Smith originally thought it would be good to place the boxes where the public can see them. Unfortunately, some boxes have been vandalized and destroyed by thrown rocks. So the last few years Smith has put boxes on private property in Redding on the river – such as Henderson Open Space – where they’ll be safe and be a benefit to the public.

“The box program is an example of public stewardship which should be a larger part of everybody’s life,” said Smith.

But the boxes are NOT play things, Smith stressed. “People should leave (them) alone.”

If left alone, the mother wood duck will use the same box for her second brood, around June.

Photo by Renae Tolbert.

Sometimes things go wrong, said Smith, such as when the boxes get too hot and the mother abandons them. But, he said, 80 percent of the time the boxes are used twice successfully.

Smith is currently the only Rotary member involved in maintaining the 40 wood duck nest boxes. He’s hopeful that other Rotary members will help with the project next year.

They are great birds to have around, Smith said. “The birds aren’t territorial. “You could put a field of 10 boxes on one lot and the birds wouldn’t care,” he said.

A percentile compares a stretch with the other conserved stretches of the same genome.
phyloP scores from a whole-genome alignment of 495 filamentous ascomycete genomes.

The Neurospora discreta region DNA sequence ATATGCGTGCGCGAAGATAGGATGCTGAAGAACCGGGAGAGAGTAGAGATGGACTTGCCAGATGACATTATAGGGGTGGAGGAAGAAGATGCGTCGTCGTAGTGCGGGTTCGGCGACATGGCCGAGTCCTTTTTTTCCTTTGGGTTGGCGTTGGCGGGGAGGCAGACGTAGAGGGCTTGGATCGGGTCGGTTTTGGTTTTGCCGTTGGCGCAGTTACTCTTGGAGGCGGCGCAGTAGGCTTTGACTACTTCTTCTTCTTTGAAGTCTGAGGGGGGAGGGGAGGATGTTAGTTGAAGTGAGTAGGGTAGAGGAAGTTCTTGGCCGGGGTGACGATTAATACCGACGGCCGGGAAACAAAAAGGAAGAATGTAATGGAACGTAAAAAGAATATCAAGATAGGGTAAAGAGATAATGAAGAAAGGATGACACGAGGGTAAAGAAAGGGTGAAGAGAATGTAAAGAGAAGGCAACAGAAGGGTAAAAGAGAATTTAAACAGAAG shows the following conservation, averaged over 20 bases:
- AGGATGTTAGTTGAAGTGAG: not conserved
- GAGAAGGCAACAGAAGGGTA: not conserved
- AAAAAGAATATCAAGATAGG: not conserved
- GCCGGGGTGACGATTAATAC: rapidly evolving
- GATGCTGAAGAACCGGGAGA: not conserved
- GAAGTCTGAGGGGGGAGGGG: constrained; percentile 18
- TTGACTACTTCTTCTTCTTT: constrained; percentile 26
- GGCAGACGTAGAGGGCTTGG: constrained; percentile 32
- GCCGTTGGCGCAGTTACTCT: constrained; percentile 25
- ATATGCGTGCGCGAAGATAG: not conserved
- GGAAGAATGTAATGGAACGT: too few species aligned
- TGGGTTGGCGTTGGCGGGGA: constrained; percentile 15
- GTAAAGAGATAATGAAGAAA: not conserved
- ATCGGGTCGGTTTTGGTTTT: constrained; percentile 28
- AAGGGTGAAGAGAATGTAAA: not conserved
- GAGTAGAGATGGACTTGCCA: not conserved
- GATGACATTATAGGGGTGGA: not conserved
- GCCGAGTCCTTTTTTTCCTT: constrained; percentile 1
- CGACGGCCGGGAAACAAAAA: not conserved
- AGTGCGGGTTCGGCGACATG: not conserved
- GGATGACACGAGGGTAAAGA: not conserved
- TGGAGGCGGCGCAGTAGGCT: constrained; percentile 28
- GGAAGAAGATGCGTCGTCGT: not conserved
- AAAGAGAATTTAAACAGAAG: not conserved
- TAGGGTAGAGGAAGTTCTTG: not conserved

“(And) if you’ve got a wood duck, you have a good friend in keeping the insect population down.”

Photo by Renae Tolbert.

The box program can be extended to anyone who lives on the water in this area. “Anyone can make, place (and) service the boxes,” said Smith

“It’s very simple, it’s very cheap and it’s very rewarding,” he said.

To learn about how to make and place wood duck nesting boxes, go to the Missouri Department of Conservation’s website at Also check out several short videos of “Graduation Day” chicks at

An environmental journalist and blogger, Debra Atlas is reachable through or

A former long-term resident of Redding who loves its natural wonders, journalist and blogger Debra Atlas is reachable or
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6 Responses

  1. Randall Smith Randall Smith says:

    Thank you Debra and Doni. These wonderful birds deserve public support which your coverage encourages.

  2. Avatar `AJacoby says:

    Oh my . . . . you can tell I’m a city girl. When I read the headline, the first thing I thought were boxes, like the Russian nesting dolls, made by men. I gotta get out more!!!

  3. Avatar David Leejohnson says:

    One of the most beautiful birds on the planet. They nest in trees next to ponds on our ranch. So great people are giving them a hand. They need it!

  4. Avatar Ginny says:

    Sent a link to a friend in Oregon. Her brother has many wooden ducks. She loved the idea of the Nesting Boxes.


    Thanks for the article & photos.

  5. Avatar Kim Hanagan says:

    Thank you Rotary for this project. My neighbor has built 14 nesting boxes that are spread throughout a few homes on the river down in Anderson. They fill up every year w/nesting pairs and I blame them for my late arrival to work many mornings. Sitting on the porch and watching a wood duck flying into his nesting box is quite a treat. Wonderful project.